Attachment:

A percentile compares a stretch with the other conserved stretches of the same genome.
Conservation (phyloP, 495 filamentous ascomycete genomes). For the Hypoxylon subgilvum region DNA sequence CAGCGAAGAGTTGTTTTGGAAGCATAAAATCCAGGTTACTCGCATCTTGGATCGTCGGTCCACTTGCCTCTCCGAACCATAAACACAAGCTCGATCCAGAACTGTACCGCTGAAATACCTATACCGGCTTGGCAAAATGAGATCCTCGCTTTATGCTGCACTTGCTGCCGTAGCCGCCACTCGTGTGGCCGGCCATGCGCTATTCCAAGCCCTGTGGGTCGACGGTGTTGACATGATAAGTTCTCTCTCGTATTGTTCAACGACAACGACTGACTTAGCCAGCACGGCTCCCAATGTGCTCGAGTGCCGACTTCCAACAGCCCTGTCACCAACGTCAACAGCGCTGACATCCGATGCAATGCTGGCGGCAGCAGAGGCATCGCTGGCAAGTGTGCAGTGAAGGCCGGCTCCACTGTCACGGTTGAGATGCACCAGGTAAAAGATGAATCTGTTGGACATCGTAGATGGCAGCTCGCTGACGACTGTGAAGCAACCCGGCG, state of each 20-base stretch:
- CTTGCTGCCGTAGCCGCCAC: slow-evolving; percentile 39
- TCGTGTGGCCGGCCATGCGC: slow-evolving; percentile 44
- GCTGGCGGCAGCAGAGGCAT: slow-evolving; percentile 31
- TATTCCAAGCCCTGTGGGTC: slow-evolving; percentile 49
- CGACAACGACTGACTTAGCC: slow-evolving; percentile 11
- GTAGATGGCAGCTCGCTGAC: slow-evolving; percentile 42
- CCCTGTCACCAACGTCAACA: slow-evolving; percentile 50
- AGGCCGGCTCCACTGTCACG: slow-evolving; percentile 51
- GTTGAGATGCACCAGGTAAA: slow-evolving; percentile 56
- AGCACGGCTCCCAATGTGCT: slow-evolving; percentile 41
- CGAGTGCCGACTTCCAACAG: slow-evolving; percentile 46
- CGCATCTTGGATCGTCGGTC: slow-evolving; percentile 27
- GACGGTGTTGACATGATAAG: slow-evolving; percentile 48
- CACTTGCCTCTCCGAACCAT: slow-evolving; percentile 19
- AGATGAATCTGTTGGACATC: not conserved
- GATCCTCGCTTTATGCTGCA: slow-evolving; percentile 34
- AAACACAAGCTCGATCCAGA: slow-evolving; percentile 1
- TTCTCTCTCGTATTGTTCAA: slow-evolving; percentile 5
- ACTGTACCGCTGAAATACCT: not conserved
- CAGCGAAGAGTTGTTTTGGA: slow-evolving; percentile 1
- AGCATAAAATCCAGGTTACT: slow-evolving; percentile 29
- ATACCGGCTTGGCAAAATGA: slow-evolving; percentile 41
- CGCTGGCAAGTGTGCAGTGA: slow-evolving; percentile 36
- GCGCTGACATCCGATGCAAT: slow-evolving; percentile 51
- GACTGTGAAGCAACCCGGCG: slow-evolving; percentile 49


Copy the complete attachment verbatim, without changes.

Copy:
A percentile compares a stretch with the other conserved stretches of the same genome.
Conservation (phyloP, 495 filamentous ascomycete genomes). For the Hypoxylon subgilvum region DNA sequence CAGCGAAGAGTTGTTTTGGAAGCATAAAATCCAGGTTACTCGCATCTTGGATCGTCGGTCCACTTGCCTCTCCGAACCATAAACACAAGCTCGATCCAGAACTGTACCGCTGAAATACCTATACCGGCTTGGCAAAATGAGATCCTCGCTTTATGCTGCACTTGCTGCCGTAGCCGCCACTCGTGTGGCCGGCCATGCGCTATTCCAAGCCCTGTGGGTCGACGGTGTTGACATGATAAGTTCTCTCTCGTATTGTTCAACGACAACGACTGACTTAGCCAGCACGGCTCCCAATGTGCTCGAGTGCCGACTTCCAACAGCCCTGTCACCAACGTCAACAGCGCTGACATCCGATGCAATGCTGGCGGCAGCAGAGGCATCGCTGGCAAGTGTGCAGTGAAGGCCGGCTCCACTGTCACGGTTGAGATGCACCAGGTAAAAGATGAATCTGTTGGACATCGTAGATGGCAGCTCGCTGACGACTGTGAAGCAACCCGGCG, state of each 20-base stretch:
- CTTGCTGCCGTAGCCGCCAC: slow-evolving; percentile 39
- TCGTGTGGCCGGCCATGCGC: slow-evolving; percentile 44
- GCTGGCGGCAGCAGAGGCAT: slow-evolving; percentile 31
- TATTCCAAGCCCTGTGGGTC: slow-evolving; percentile 49
- CGACAACGACTGACTTAGCC: slow-evolving; percentile 11
- GTAGATGGCAGCTCGCTGAC: slow-evolving; percentile 42
- CCCTGTCACCAACGTCAACA: slow-evolving; percentile 50
- AGGCCGGCTCCACTGTCACG: slow-evolving; percentile 51
- GTTGAGATGCACCAGGTAAA: slow-evolving; percentile 56
- AGCACGGCTCCCAATGTGCT: slow-evolving; percentile 41
- CGAGTGCCGACTTCCAACAG: slow-evolving; percentile 46
- CGCATCTTGGATCGTCGGTC: slow-evolving; percentile 27
- GACGGTGTTGACATGATAAG: slow-evolving; percentile 48
- CACTTGCCTCTCCGAACCAT: slow-evolving; percentile 19
- AGATGAATCTGTTGGACATC: not conserved
- GATCCTCGCTTTATGCTGCA: slow-evolving; percentile 34
- AAACACAAGCTCGATCCAGA: slow-evolving; percentile 1
- TTCTCTCTCGTATTGTTCAA: slow-evolving; percentile 5
- ACTGTACCGCTGAAATACCT: not conserved
- CAGCGAAGAGTTGTTTTGGA: slow-evolving; percentile 1
- AGCATAAAATCCAGGTTACT: slow-evolving; percentile 29
- ATACCGGCTTGGCAAAATGA: slow-evolving; percentile 41
- CGCTGGCAAGTGTGCAGTGA: slow-evolving; percentile 36
- GCGCTGACATCCGATGCAAT: slow-evolving; percentile 51
- GACTGTGAAGCAACCCGGCG: slow-evolving; percentile 49